LEWISTON — The Lewiston Planning Board has approved three commercial solar power projects around the city that would mean more than $13 million in investment.

Now, it’s question of whether the state picks the projects to go ahead later this summer.

“We are thrilled to be permitted in Lewiston,” said Daniel Serber, director of development at NextGrid, the solar company behind the proposals. “We are looking forward to working with local labor to build three great projects.”

The projects:

• A 4.004 megawatt solar array covering 17.25 acres at 1043-1045 Main Street;

• A 1.879 megawatt solar array covering 9.55 acres at 1875 Lisbon Street; and


• A 5.297 megawatt solar array covering 19.81 acres at 265 Merrill Road.

City Planner Doug Greene said the board unanimously approved all three projects Monday night.

When some neighbors requested additional trees and landscaping to block the view of the panels, “(Serber) was very accommodating,” Greene said. “He multiple times talked about wanting to be a good neighbor.”

Ideally, the acres of panels won’t dominate the landscape, which he said board member Shanna Cox called a “‘peekaboo effect’ — so people could see it, but not be all solar panels from the road.”

“Staff will be working with engineers from the project to finish out where the best locations for screening is going to go,” Greene said.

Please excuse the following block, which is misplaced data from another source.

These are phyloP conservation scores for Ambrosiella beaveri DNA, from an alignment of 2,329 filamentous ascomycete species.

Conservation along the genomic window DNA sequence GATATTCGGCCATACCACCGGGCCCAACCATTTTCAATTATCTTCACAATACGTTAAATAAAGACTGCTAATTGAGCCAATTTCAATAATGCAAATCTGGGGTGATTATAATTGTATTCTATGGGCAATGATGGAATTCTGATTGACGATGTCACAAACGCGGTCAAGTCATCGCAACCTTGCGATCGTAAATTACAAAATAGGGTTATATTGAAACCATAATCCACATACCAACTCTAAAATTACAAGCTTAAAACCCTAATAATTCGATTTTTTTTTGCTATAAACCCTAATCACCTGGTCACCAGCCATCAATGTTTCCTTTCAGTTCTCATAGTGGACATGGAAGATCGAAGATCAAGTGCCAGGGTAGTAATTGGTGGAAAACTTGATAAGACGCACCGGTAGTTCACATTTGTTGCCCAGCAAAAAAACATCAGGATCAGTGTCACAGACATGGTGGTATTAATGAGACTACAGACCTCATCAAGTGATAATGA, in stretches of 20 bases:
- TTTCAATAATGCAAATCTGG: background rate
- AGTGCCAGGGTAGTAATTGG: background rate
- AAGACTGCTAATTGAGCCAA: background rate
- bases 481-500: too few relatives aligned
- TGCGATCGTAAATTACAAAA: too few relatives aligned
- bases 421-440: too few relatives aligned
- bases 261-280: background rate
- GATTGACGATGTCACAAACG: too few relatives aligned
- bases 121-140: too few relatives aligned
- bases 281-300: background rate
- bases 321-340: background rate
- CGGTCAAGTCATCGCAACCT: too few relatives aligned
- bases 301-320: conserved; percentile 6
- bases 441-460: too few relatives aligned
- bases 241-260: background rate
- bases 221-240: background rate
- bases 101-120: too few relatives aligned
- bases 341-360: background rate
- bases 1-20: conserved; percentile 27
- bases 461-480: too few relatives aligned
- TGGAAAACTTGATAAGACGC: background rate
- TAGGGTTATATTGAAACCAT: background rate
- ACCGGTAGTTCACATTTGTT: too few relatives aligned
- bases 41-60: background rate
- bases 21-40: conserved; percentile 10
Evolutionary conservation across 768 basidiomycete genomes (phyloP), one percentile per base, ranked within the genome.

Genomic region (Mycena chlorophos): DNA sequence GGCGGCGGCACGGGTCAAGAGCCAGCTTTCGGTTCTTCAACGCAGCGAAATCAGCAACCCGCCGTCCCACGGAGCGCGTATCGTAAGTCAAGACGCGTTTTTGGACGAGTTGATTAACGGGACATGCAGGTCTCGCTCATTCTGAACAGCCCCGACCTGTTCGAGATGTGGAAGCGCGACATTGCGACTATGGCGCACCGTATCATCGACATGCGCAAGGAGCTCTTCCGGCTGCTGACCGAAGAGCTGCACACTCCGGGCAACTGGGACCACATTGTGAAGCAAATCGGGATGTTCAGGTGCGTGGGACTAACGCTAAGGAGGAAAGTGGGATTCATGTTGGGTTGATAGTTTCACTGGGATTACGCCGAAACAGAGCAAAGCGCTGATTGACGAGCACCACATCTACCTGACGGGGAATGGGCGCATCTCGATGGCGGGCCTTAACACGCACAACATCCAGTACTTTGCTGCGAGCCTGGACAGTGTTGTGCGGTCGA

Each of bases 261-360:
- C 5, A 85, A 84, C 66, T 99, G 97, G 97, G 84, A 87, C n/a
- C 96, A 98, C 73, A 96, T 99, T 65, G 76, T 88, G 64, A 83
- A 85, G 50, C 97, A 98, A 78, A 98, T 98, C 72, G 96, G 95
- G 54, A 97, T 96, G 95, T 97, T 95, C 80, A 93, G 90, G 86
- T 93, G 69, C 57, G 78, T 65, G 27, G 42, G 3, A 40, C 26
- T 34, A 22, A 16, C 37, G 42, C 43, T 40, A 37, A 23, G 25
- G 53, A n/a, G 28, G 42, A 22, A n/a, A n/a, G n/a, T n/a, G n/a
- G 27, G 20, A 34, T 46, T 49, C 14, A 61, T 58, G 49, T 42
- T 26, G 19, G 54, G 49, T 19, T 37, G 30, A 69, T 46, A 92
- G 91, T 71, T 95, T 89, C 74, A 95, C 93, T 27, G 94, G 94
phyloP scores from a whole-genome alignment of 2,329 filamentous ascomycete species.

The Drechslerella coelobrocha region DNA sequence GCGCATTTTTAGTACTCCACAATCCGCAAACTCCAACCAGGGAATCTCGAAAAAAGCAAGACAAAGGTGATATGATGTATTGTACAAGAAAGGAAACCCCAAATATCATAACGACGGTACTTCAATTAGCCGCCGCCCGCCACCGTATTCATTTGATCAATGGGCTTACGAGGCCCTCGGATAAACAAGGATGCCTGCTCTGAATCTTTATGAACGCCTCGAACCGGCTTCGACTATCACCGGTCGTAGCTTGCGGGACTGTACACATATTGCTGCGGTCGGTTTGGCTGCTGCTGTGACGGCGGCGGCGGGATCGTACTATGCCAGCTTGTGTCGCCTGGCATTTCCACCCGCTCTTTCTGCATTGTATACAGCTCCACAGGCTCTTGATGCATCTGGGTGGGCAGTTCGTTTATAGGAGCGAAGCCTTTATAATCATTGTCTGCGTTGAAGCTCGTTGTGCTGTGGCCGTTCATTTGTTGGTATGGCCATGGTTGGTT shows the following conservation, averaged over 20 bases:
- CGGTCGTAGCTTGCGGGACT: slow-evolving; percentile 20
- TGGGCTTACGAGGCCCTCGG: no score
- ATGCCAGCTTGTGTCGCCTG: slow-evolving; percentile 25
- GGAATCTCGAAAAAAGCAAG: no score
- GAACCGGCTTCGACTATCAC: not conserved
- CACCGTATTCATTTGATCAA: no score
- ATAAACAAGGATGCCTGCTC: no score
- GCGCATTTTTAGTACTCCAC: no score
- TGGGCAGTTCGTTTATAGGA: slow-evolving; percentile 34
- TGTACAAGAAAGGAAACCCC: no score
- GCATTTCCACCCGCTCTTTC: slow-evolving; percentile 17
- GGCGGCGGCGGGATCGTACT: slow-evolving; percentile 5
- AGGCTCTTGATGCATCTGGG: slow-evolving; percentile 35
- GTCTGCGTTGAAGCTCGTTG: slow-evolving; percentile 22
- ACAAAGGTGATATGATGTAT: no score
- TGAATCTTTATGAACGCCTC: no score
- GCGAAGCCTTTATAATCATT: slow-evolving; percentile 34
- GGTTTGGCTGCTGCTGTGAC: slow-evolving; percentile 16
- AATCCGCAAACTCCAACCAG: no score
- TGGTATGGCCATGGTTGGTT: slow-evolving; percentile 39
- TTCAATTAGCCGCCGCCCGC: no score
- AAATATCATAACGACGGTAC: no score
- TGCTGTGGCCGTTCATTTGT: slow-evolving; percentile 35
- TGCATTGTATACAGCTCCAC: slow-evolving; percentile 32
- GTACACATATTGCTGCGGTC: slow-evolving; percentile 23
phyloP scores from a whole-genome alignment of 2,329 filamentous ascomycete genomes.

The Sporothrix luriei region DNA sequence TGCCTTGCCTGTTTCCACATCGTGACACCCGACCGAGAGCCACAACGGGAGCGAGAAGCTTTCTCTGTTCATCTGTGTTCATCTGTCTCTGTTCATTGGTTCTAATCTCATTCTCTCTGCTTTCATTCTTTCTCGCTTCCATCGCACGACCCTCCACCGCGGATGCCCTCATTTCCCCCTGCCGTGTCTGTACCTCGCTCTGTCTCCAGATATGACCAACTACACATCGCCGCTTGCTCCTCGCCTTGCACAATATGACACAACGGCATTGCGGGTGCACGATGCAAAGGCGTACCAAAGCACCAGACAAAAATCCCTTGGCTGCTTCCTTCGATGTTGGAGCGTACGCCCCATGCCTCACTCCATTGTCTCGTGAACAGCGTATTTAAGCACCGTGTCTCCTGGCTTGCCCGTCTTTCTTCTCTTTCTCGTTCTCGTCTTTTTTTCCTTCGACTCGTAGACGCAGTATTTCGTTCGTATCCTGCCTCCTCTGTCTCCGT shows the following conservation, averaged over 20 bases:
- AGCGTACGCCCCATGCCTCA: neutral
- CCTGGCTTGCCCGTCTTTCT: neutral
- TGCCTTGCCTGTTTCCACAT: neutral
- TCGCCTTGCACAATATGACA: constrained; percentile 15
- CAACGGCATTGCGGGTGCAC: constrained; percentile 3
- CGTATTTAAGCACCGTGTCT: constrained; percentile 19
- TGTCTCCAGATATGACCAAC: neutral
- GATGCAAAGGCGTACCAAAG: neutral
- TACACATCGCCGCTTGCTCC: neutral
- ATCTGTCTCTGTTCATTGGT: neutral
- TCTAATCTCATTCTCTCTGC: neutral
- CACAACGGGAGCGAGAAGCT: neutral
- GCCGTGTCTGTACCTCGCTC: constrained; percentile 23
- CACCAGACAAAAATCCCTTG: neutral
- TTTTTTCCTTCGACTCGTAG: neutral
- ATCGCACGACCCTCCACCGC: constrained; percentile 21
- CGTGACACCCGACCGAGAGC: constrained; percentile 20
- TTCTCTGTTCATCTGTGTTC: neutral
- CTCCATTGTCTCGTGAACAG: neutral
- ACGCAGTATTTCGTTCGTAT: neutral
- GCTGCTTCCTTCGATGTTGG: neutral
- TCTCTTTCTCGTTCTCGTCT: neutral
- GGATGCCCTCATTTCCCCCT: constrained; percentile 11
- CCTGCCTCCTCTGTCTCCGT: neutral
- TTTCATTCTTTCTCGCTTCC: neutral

The Merrill Road build is going on a 215-acre parcel, he said, but there are no plans for additional solar projects there. The city is due to repair that road this year, and if the solar panel work damages those repairs, NextGrid will pick up that tab to bring it back into shape, Greene said.


The board also dealt with exit strategy. At the end of the project life, which is about 20 years, or after they’ve been inactive for 12 months, NextGrid will “take care of all the costs to remove all the panels and return it to a more natural state,” Greene said.

Serber said NextGrid, which is based out of both Massachusetts and San Francisco, has 14 solar projects in various stages of development in Maine: Three in Lewiston, two in Bangor and one each in Mechanic Falls, Poland, Auburn, Biddeford, Howland, Waterville, Monroe, Manchester and Winslow.

It’s submitted 10 of those projects for consideration in the first round of the Maine Public Utilities Commission‘s competitive procurement process for projects up to 5 MW.

“We are expecting to hear which of our projects were chosen sometime before September,” Serber said.

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